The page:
• Tiered approach (first attempt has a low bar, second or subsequent attempts have a higher threshold or number of ANOs required)
    • Other
Here are my answers:
- if we consider (as it has been stated multiple times in this discussion) that this removal needs to be fast to protect the protocol reputation and the network then I think it needs to be limited to the actors responsible for the network. So I answer "private".
- the Guides filter is nice to avoid long discussions between ANOs whereas we can be sure the motion will not pass. But I can accept to skip this process but then the ANO quorum is even more important.
- Core committee and network crisis: as stated by Paul this is a whole topic by itself.
- Limiting spam: I do not recognize the previous version of the doc. The 3 months period applied in the former version (I believe) to the ANO or other standing party making the proposal. I think it is needed and at the same time it does not prevent a bad actor which passed the first motion from being removed the day after through a new motion initiated by another ANO.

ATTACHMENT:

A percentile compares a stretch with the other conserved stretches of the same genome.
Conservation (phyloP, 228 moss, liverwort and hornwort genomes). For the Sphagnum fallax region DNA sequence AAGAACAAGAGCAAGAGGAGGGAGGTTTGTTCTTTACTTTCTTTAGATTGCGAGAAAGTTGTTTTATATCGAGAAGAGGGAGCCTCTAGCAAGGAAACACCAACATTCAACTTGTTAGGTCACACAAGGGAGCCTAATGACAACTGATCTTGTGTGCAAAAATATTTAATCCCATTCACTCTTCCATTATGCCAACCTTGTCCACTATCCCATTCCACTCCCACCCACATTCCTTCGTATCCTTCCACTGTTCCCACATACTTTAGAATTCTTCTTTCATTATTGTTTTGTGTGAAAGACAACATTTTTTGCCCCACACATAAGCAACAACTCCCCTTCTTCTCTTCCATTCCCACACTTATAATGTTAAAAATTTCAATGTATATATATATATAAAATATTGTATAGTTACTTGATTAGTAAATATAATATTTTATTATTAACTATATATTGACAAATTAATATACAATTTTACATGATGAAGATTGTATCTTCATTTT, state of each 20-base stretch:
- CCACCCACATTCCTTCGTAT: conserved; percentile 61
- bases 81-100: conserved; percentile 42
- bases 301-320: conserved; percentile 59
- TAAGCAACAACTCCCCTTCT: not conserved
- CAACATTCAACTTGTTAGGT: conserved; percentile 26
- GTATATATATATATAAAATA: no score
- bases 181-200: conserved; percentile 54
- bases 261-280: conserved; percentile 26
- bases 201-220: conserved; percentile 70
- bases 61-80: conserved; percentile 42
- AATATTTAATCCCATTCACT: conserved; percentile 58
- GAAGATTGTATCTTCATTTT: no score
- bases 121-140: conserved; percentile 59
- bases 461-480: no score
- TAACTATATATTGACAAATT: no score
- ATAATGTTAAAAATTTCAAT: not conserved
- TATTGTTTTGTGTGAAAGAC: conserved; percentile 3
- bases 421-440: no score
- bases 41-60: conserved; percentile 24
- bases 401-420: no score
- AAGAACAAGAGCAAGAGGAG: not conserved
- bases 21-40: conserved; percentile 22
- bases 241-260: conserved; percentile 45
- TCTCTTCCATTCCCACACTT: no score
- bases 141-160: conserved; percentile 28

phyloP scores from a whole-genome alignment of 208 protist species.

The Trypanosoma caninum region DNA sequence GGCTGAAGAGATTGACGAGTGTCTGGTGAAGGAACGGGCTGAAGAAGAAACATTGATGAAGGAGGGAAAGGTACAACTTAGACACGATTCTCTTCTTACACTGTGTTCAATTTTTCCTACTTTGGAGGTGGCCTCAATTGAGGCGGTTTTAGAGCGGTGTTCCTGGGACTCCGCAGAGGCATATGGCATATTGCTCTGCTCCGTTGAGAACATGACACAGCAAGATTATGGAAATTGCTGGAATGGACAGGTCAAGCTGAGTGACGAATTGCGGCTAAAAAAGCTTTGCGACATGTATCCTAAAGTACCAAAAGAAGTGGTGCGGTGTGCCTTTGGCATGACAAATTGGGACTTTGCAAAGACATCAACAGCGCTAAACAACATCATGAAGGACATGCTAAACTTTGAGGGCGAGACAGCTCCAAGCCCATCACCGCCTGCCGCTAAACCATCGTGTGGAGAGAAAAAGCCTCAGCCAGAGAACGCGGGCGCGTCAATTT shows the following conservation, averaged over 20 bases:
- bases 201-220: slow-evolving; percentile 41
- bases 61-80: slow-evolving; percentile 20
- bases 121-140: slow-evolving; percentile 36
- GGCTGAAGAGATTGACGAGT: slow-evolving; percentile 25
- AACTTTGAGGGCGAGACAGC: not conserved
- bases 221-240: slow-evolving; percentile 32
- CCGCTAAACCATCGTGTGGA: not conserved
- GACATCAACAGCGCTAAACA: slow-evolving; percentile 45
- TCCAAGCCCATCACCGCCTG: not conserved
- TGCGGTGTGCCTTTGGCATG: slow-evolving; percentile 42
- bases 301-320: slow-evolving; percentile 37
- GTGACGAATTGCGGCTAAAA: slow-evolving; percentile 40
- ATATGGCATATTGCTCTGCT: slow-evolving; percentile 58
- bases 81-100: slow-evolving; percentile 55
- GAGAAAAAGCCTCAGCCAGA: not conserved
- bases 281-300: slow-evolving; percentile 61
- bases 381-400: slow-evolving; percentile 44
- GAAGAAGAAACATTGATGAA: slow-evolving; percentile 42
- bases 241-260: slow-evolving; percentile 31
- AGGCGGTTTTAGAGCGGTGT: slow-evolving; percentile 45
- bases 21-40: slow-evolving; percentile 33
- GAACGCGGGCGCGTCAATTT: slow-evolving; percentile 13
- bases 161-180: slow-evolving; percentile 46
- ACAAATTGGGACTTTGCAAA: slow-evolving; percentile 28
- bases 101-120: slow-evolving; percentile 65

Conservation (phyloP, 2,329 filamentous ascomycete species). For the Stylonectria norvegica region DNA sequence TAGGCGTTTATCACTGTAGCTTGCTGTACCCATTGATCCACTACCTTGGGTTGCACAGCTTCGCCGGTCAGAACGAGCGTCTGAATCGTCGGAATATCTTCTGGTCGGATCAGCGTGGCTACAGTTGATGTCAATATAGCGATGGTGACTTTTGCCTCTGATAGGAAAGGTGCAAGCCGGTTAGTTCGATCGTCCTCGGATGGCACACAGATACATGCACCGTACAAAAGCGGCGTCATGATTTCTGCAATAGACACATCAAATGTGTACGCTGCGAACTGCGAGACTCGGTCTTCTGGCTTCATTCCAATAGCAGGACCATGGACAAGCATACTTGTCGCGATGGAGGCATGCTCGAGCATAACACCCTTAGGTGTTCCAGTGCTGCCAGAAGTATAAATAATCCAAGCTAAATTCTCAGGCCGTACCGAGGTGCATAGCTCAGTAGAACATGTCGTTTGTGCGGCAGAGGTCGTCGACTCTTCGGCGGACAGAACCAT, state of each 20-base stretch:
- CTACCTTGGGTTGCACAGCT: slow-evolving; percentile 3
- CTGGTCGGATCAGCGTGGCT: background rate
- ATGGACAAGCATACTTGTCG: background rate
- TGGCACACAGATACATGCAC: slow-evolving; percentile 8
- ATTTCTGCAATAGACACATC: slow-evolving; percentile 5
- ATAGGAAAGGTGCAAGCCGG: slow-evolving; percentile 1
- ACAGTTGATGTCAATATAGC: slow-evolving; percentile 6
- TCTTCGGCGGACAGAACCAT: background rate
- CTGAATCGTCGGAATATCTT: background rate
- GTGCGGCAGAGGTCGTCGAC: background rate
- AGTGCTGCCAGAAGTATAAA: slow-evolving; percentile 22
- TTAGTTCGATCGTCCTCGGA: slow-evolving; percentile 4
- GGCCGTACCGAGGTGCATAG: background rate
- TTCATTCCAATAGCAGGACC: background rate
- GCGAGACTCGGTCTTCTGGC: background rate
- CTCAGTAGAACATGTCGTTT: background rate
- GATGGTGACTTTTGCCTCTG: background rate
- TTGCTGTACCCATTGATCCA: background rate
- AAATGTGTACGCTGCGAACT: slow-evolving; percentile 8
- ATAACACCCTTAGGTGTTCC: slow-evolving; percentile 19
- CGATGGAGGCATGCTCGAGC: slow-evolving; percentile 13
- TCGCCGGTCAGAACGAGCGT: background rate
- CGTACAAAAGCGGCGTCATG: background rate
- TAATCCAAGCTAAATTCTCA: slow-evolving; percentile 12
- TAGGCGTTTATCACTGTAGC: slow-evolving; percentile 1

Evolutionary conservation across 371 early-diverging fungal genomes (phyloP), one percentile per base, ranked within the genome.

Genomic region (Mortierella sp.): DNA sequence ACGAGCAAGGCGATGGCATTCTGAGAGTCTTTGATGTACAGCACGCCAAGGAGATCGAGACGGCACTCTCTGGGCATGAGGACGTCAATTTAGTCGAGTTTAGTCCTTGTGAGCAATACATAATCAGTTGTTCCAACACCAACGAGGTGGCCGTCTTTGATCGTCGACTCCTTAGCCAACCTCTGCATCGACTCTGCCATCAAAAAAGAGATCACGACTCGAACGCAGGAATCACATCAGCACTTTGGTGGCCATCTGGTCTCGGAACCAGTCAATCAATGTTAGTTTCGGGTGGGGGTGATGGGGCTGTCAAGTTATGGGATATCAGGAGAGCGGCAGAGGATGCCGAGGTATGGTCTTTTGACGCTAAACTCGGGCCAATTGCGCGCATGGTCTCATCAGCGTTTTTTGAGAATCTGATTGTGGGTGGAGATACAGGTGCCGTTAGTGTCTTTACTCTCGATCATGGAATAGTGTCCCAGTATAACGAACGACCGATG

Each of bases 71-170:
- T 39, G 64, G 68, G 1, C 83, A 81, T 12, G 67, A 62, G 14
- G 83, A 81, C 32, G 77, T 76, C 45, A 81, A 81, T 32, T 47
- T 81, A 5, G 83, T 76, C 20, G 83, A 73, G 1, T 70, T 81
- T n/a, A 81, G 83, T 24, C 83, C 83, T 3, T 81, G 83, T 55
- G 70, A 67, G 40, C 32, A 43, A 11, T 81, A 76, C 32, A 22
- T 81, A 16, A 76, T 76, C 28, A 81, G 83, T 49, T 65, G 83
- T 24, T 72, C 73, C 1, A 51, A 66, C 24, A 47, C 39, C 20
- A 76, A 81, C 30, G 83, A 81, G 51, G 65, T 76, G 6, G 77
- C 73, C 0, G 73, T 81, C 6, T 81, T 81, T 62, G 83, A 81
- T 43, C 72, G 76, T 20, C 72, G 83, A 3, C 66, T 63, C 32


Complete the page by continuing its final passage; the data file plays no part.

Secured
Paul, I’m concerned about the scenario where the EMT pulls the man with the stable fracture off the snakes causing the bone to come through the skin only to realize the rattle snakes were harmless gopher snakes anyone else on the rescue team could have identified and the video of the whole thing going viral.
Why do I love off-topic conversations so much?


In this situation you have either:
1. an EMT who knows what he's doing, and is trying to prevent something even more horrific from happening
or
2. an EMT who THINKS he knows what he's doing, doesn't, and really shouldn't be doing this job anyway.

In an emergency situation such as this, and an ANO is actively disrupting the network, it's basically the ANO or the developer. There will be repercussions, either way, if it was the ANO that did something (either intended or not), consequences will be had. The same goes for an engineer that is a little too antsy to pull the trigger.